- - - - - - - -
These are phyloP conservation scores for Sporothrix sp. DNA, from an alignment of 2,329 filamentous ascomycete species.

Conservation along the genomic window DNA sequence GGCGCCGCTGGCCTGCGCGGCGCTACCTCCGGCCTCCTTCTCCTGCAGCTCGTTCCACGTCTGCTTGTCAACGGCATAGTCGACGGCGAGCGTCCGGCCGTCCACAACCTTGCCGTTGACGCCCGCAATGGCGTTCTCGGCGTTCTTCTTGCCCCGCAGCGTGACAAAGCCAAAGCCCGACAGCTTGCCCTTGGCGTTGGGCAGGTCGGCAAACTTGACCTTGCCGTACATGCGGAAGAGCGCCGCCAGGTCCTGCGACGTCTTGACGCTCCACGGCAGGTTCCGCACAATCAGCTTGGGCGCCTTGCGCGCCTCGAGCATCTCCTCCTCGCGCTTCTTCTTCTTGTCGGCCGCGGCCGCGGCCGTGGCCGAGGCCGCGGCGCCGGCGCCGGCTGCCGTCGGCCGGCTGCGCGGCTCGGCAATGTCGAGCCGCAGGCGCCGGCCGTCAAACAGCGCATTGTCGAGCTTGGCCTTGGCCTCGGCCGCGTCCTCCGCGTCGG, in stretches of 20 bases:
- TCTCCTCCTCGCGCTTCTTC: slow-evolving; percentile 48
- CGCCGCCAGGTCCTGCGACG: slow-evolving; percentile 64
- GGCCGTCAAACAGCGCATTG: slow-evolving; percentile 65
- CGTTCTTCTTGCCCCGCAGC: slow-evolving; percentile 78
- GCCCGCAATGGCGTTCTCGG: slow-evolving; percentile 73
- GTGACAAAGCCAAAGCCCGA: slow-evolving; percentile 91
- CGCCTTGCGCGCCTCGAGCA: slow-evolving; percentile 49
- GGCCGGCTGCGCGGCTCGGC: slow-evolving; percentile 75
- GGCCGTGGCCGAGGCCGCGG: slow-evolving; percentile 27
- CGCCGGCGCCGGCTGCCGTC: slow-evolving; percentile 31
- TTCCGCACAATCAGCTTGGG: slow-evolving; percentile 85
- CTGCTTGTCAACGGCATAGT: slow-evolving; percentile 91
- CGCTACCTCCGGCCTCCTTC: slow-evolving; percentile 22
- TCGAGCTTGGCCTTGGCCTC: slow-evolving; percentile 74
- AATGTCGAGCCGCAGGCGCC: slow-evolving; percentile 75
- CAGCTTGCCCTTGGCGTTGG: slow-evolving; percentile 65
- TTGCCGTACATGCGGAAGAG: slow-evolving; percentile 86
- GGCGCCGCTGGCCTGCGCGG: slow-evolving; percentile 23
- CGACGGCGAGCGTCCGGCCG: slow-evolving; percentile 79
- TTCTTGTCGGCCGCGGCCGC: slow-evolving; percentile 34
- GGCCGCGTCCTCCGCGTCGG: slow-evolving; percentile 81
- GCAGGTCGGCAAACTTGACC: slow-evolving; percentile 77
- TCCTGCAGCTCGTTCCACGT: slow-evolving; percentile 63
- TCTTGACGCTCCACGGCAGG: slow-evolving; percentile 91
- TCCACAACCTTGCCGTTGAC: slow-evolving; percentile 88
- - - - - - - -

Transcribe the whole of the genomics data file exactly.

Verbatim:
These are phyloP conservation scores for Sporothrix sp. DNA, from an alignment of 2,329 filamentous ascomycete species.

Conservation along the genomic window DNA sequence GGCGCCGCTGGCCTGCGCGGCGCTACCTCCGGCCTCCTTCTCCTGCAGCTCGTTCCACGTCTGCTTGTCAACGGCATAGTCGACGGCGAGCGTCCGGCCGTCCACAACCTTGCCGTTGACGCCCGCAATGGCGTTCTCGGCGTTCTTCTTGCCCCGCAGCGTGACAAAGCCAAAGCCCGACAGCTTGCCCTTGGCGTTGGGCAGGTCGGCAAACTTGACCTTGCCGTACATGCGGAAGAGCGCCGCCAGGTCCTGCGACGTCTTGACGCTCCACGGCAGGTTCCGCACAATCAGCTTGGGCGCCTTGCGCGCCTCGAGCATCTCCTCCTCGCGCTTCTTCTTCTTGTCGGCCGCGGCCGCGGCCGTGGCCGAGGCCGCGGCGCCGGCGCCGGCTGCCGTCGGCCGGCTGCGCGGCTCGGCAATGTCGAGCCGCAGGCGCCGGCCGTCAAACAGCGCATTGTCGAGCTTGGCCTTGGCCTCGGCCGCGTCCTCCGCGTCGG, in stretches of 20 bases:
- TCTCCTCCTCGCGCTTCTTC: slow-evolving; percentile 48
- CGCCGCCAGGTCCTGCGACG: slow-evolving; percentile 64
- GGCCGTCAAACAGCGCATTG: slow-evolving; percentile 65
- CGTTCTTCTTGCCCCGCAGC: slow-evolving; percentile 78
- GCCCGCAATGGCGTTCTCGG: slow-evolving; percentile 73
- GTGACAAAGCCAAAGCCCGA: slow-evolving; percentile 91
- CGCCTTGCGCGCCTCGAGCA: slow-evolving; percentile 49
- GGCCGGCTGCGCGGCTCGGC: slow-evolving; percentile 75
- GGCCGTGGCCGAGGCCGCGG: slow-evolving; percentile 27
- CGCCGGCGCCGGCTGCCGTC: slow-evolving; percentile 31
- TTCCGCACAATCAGCTTGGG: slow-evolving; percentile 85
- CTGCTTGTCAACGGCATAGT: slow-evolving; percentile 91
- CGCTACCTCCGGCCTCCTTC: slow-evolving; percentile 22
- TCGAGCTTGGCCTTGGCCTC: slow-evolving; percentile 74
- AATGTCGAGCCGCAGGCGCC: slow-evolving; percentile 75
- CAGCTTGCCCTTGGCGTTGG: slow-evolving; percentile 65
- TTGCCGTACATGCGGAAGAG: slow-evolving; percentile 86
- GGCGCCGCTGGCCTGCGCGG: slow-evolving; percentile 23
- CGACGGCGAGCGTCCGGCCG: slow-evolving; percentile 79
- TTCTTGTCGGCCGCGGCCGC: slow-evolving; percentile 34
- GGCCGCGTCCTCCGCGTCGG: slow-evolving; percentile 81
- GCAGGTCGGCAAACTTGACC: slow-evolving; percentile 77
- TCCTGCAGCTCGTTCCACGT: slow-evolving; percentile 63
- TCTTGACGCTCCACGGCAGG: slow-evolving; percentile 91
- TCCACAACCTTGCCGTTGAC: slow-evolving; percentile 88